Curated by Paul Zika & Seán Kelly

Plimsoll Gallery

Centre for the Arts

Hunter Street, Hobart

Exhibition 4-25 April 2008

Ciara Moore, Leigh Hobba, Daniel von Sturmer and Martin Walch

Foreword: Sean Kelly, Essay: Jeff Malpas

32 page catalogue: ISBN 978 1 86295 448 9

Download PDF: Repetitions Catalogue

Introduction by Sean Kelly from Catalogue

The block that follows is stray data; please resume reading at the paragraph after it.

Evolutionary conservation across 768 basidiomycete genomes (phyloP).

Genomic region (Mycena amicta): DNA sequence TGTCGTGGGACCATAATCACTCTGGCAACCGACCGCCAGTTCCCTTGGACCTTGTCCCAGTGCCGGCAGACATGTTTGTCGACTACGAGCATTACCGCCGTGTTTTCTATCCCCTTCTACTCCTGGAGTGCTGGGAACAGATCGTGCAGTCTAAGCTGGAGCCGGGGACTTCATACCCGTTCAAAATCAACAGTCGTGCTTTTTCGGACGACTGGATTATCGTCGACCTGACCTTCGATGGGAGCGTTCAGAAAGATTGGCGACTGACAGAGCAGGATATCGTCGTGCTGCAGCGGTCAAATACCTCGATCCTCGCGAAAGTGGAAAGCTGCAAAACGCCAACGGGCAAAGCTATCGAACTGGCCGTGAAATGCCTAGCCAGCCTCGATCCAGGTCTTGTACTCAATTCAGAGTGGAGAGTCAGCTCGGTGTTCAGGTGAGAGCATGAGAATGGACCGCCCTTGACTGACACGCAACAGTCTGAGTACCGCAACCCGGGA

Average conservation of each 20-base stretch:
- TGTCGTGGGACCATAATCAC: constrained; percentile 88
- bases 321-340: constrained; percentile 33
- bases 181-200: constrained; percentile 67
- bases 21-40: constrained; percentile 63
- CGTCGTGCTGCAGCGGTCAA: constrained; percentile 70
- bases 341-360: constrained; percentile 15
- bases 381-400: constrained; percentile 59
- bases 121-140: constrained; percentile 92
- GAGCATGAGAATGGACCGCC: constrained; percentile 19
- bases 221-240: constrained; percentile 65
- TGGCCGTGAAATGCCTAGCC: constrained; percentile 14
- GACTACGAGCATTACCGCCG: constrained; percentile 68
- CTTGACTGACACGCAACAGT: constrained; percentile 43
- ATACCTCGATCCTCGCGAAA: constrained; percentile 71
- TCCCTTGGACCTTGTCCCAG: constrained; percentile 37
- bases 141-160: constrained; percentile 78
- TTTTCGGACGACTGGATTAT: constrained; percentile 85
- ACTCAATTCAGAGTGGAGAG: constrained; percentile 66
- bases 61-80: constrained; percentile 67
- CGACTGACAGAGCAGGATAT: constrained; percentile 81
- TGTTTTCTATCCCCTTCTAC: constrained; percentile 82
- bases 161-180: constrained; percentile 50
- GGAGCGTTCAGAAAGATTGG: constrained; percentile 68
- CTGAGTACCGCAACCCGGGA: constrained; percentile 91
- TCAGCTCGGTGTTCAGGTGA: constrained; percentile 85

The genesis of this exhibition is the developing exchange residency between the University of Tasmania School of Art in Hobart and the National Sculpture Factory in Ireland. 2008 marks the first year of the project with the arrival of Irish artist in residence, Ciara Moore. The initial desire to present the work of the resident artist provided the challenge to explore the notion of investigation of place that is at the heart of any international residency. The curators considered that this primary brief could be further articulated and explored by selecting a group of Australian artists whose work reflected similar concerns. Investigation of place inevitably involves the growing understanding of the self in that place and this is as true for the recent arrival as it is for those already established here. Measuring, recording, tracking, naming – these are all methods and systems of the explorer and they combine in a variety of ways in the construction of a layered unfolding of those features which define one place from another – at the same time they seek to familiarise the experience by locating it through objective instruments of record, common to all investigations. But the specific record takes on a character of its own as the picture unfolds and the specifics of one place emerge as distinct through the balance of that data, as much as through the raw sensual experience of a place. The naming of places so elegantly revealed through Martin Walch’s work allows other meanings to emerge – the record itself is revelatory. Hobba places his camera in an unfamiliar city and allows the life of his immediate environment to flow in through the lens; Moore’s visits to both familiar and alien environments provide a more emotionally charged response based on narratives and encounters with the unfamiliar; while von Sturmer reminds us that at the heart of any investigation is raw method, the measure, quite literally expressed, but also of the space and time of process – connecting with the ‘rhythms’ that Jeff Malpas refers to in his excellent catalogue essay accompanying this show. Even with the same instruments and the same itinerary, the outcome of each person’s experience of any place will be different. The point at which one enters, and the rationale for that chosen entry point, will be of enormous significance. It leads the explorer in but the rate and nature of the journey is determined as much by what unfolds in its progress that could not be foreseen as by that which is preplanned. What the artist/explorer brings with them will be grafted onto or overlain on that experience and the myriad surprises and shocks of those unforeseen encounters will all combine to provide uniqueness to that ‘traverse’. It is this difference that excites both the artist and the viewer – how common is their experience to what we, the receiver might know? – and of course, and more compellingly perhaps, how different is it? We then take on board these new layers which the artist, as the explorer, has gone out and sought, reflected on and recorded, or expressed for us who await the revelation of what they bring back as traces of that journey. The sum of these experiences then becomes vicariously our own, and adds to our understanding of, and feeling for a place. I would like to extend thanks to co-curator Paul Zika, the artists who have all taken on this project at busy times in their lives, Professor Jeff Malpas who provided both the catalogue essay, and also a valuable engagement with the artists and curators in the development of the exhibition – providing valuable insights and necessary conceptual rigour when it was most needed, the University of Tasmania School of Art for supporting the residency and the exhibition opportunity, and the National Sculpture Factory in Cork, Ireland, the Irish Arts Council and Culture Ireland who, through their funding support, have made Ciara Moore’s presence here possible. Seán Kelly